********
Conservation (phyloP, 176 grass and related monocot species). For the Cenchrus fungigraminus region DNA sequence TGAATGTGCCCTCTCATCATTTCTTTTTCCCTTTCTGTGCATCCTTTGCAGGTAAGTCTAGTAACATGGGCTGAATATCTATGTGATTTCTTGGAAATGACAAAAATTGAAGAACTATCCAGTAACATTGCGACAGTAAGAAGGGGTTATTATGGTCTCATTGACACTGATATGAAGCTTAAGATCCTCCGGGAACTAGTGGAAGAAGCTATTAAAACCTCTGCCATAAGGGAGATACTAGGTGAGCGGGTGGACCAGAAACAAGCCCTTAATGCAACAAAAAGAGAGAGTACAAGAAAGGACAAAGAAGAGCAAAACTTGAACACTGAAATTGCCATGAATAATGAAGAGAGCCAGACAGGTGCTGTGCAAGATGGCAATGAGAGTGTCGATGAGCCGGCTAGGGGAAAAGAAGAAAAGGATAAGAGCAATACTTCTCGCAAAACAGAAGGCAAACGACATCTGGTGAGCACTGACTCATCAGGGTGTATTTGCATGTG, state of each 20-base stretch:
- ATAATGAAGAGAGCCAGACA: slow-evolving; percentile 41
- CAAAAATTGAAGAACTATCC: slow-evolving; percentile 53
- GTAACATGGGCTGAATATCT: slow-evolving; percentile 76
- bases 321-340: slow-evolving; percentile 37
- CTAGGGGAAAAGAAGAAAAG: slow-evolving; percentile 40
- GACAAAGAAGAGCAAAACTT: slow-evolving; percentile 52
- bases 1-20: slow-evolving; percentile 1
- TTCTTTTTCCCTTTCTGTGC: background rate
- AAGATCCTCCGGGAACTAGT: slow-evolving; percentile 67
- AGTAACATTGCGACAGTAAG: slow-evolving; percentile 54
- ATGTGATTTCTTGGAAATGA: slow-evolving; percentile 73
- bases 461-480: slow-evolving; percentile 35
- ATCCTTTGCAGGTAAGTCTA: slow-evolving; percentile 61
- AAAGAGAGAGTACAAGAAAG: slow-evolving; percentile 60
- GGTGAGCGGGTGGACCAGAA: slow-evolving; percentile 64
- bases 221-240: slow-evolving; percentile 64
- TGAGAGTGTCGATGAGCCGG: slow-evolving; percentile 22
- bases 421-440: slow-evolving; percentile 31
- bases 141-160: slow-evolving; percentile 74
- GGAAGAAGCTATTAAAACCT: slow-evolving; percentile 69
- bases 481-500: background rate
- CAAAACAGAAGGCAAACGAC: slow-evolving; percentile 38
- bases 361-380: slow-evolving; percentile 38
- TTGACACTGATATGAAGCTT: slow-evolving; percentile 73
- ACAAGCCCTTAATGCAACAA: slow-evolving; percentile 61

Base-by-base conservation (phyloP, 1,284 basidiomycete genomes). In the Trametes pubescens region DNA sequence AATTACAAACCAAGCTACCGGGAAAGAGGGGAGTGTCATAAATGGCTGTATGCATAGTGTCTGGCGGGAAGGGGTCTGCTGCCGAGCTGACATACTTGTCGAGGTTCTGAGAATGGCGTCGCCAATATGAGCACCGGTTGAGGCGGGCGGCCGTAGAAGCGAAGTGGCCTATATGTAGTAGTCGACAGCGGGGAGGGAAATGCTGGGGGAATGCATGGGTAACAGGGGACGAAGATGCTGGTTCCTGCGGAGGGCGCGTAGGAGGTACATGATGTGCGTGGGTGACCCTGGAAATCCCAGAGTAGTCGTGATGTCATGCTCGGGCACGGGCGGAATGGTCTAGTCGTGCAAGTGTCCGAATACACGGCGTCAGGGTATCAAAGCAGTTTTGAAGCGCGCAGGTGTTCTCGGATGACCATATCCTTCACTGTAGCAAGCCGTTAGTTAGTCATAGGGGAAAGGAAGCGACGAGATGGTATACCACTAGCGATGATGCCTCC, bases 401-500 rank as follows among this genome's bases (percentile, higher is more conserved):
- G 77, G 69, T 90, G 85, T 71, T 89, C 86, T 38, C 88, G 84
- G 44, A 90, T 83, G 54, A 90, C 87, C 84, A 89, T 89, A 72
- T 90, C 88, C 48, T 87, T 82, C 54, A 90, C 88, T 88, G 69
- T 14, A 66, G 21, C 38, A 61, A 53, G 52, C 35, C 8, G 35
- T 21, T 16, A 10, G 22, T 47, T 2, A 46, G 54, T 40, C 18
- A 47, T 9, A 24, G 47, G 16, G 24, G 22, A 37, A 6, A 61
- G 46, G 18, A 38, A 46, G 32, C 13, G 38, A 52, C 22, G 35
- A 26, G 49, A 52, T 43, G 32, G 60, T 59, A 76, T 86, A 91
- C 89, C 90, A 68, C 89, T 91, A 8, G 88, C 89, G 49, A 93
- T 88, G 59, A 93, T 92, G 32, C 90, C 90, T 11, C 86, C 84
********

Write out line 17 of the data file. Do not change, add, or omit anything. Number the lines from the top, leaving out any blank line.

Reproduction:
- bases 221-240: slow-evolving; percentile 64